The selection of independent variables was guided by the Commission on Social Determinants of Health (CSDH) model [15]. The model distinguishes structural and intermediary determinants of health. The structural determinants refer to the mechanisms that generate stratification in the society which in turn influences or defines individual social economic position [15]. The CSDH framework postulates that these structural determinants configure health opportunities based on economic status. Structural determinants include factors such as education, income, socio-economic position, and other social stratifiers, such as gender, ethnicity and age. The intermediary determinants include behavioural factors, psychosocial factors, biological factors and material circumstances such as living conditions. These intermediary determinants act as a pathway through which socio-economic position influences health. The framework posits that differences in material circumstances such as living standards result in health inequalities. Economically deprived individuals are exposed to health-compromising conditions which result in them more frequently experiencing worse health outcomes than the more privileged individuals.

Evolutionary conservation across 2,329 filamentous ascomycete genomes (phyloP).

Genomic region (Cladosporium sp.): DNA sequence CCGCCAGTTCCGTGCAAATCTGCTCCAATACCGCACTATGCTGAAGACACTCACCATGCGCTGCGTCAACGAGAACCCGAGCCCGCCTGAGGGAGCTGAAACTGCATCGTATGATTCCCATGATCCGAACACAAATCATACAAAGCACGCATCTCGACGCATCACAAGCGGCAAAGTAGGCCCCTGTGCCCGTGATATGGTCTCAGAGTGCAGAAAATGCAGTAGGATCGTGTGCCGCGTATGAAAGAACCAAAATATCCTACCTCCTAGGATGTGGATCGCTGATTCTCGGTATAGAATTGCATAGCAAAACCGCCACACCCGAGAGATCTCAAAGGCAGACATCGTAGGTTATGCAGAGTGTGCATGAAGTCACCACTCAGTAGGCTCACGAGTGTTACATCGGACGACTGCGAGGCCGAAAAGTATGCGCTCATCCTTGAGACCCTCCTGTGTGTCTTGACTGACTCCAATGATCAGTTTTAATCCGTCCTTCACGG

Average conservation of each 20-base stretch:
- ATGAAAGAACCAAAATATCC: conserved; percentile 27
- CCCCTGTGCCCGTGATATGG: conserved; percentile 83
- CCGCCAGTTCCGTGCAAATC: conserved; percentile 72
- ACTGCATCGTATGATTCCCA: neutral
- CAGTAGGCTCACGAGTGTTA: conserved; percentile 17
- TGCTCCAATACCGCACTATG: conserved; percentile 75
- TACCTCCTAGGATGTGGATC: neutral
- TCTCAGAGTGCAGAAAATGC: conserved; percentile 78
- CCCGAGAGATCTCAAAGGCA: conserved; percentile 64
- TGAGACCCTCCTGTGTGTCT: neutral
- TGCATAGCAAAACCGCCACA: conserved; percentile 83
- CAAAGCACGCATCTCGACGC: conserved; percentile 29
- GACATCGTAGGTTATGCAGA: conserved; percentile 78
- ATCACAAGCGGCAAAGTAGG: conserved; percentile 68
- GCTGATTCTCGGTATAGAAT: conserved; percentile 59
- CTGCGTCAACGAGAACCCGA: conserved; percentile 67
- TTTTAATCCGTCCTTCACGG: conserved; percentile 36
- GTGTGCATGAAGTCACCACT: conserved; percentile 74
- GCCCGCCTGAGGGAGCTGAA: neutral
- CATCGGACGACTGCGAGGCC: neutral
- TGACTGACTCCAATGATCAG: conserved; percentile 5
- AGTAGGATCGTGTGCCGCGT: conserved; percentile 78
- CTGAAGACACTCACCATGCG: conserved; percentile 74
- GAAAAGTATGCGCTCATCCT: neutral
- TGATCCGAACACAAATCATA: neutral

Based on the CSDH model and the data available in our dataset, the structural variables in our model included gender, age, residence, race, household income, education and employment status. Age was measured in years (from 15 years) and was included as a continuous variable. Place of residence was included as a dichotomous variable with 0 – urban and 1 – rural. The SANHANES collected ethnicity data on the categories of African, white, coloured, Indian/Asian and ‘other’. These categories were based on the predominant ethnic groups in the 2001 census and are commonly included in analysis to assess inequalities due to the legacy of the pre 1994 racial hierarchy that existed in the country. None of the respondents declared ‘other’, therefore race was included as a categorical variable with 1 – African, 2 – White, 3 – Coloured and 4 – Indian/Asian. The SANHANES-1 survey collected annual income data by asking each adult household member which income category best described their individual gross annual income. We then calculated the midpoint estimate of each category and used this to derive the total gross annual income per household, which was then divided by the number of adults in each household in order to get average income per household. This was then re-categorised into quantiles ranging from low to high income. Education was measured in years of schooling and was categorised as 0 - no education, 1 - primary (1–7 years), 2 – secondary (8–12 years) and 3 – tertiary (13+ years). Employment was included as a categorical variable; 0 - unemployed, 1 – informal employment and 2 – formal employment.